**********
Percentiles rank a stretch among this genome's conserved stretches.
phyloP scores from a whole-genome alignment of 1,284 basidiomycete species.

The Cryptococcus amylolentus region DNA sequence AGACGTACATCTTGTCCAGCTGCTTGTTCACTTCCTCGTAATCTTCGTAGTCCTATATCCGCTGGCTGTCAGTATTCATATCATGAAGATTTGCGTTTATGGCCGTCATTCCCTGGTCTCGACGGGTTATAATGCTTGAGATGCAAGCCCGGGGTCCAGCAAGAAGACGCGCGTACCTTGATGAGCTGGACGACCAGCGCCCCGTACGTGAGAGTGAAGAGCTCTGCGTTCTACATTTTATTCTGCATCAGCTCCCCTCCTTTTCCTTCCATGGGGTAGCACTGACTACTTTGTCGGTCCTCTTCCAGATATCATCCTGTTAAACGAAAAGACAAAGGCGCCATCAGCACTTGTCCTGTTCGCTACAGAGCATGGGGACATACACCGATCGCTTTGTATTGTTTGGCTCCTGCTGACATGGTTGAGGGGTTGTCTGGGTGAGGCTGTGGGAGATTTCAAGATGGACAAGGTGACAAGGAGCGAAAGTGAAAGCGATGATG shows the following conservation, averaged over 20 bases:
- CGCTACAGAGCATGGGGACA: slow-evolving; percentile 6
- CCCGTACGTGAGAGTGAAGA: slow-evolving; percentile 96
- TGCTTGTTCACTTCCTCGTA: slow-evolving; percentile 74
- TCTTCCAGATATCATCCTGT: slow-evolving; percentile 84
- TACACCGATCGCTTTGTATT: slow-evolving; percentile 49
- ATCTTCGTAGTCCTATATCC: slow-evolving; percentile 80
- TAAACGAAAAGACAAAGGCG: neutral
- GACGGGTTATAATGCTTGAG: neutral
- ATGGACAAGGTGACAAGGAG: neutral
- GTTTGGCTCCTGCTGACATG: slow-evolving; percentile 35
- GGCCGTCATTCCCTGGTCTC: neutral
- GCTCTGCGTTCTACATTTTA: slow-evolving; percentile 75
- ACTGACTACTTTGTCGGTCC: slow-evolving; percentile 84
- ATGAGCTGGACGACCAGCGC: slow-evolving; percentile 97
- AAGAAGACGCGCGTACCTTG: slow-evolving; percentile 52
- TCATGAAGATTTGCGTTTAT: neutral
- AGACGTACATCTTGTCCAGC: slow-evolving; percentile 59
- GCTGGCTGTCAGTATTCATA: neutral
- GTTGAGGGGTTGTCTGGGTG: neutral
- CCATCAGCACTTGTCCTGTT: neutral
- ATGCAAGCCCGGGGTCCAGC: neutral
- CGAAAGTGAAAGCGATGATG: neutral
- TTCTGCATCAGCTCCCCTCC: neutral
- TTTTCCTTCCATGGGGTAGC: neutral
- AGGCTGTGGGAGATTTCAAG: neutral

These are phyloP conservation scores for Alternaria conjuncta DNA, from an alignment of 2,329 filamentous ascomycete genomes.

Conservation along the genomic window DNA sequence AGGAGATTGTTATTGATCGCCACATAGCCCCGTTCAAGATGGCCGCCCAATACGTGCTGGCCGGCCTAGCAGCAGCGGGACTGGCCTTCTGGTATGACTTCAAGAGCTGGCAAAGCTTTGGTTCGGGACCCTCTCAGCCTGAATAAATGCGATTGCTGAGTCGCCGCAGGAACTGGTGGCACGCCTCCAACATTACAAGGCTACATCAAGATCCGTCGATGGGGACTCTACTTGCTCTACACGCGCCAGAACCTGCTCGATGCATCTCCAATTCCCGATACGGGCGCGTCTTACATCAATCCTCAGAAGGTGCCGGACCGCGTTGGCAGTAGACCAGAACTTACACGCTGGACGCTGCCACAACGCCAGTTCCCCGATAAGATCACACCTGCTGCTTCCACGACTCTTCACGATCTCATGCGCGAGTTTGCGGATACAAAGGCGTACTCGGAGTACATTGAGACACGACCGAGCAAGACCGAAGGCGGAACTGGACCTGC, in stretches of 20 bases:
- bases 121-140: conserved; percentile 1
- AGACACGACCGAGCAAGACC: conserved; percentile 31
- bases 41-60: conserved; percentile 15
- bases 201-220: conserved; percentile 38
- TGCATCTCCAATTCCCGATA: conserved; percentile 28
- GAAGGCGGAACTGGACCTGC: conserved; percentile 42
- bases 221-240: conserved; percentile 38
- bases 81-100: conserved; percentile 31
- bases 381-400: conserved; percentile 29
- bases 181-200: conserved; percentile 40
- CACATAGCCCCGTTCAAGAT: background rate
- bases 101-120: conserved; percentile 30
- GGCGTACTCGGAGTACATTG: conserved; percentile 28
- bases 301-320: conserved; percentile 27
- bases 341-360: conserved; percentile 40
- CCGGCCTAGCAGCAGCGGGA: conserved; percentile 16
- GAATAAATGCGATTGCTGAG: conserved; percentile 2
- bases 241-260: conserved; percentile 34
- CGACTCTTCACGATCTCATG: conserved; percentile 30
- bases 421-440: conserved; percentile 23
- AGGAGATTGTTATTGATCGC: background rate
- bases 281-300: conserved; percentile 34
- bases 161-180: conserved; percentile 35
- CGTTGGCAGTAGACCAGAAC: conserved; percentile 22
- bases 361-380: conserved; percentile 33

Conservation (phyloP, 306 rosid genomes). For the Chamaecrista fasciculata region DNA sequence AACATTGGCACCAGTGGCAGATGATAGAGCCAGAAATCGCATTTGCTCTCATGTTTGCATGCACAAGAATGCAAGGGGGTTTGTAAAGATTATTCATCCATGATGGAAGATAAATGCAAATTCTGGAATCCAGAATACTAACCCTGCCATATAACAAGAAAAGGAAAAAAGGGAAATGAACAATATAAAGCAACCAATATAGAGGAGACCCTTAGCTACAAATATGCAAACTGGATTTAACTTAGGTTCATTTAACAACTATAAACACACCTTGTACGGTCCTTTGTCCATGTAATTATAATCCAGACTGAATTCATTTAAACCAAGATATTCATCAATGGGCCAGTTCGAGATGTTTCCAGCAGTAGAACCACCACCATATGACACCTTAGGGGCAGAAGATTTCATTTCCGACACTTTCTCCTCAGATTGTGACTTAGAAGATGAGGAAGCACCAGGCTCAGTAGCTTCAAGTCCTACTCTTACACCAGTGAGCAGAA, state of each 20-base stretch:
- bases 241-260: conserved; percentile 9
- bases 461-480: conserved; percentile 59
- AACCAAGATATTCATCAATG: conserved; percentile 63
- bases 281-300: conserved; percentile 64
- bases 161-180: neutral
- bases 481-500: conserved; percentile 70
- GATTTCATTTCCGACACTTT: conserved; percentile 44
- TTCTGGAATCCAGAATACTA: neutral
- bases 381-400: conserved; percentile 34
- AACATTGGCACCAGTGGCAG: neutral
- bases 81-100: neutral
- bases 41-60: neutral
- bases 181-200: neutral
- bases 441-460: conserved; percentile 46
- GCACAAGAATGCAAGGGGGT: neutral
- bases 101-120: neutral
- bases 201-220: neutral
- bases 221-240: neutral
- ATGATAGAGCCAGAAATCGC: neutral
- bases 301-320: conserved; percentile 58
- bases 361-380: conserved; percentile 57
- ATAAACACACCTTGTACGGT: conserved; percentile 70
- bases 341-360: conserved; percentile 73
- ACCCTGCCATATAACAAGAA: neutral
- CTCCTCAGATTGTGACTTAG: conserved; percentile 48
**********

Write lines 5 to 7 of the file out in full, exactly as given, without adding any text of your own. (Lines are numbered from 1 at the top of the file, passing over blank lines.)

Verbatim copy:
- CCCGTACGTGAGAGTGAAGA: slow-evolving; percentile 96
- TGCTTGTTCACTTCCTCGTA: slow-evolving; percentile 74
- TCTTCCAGATATCATCCTGT: slow-evolving; percentile 84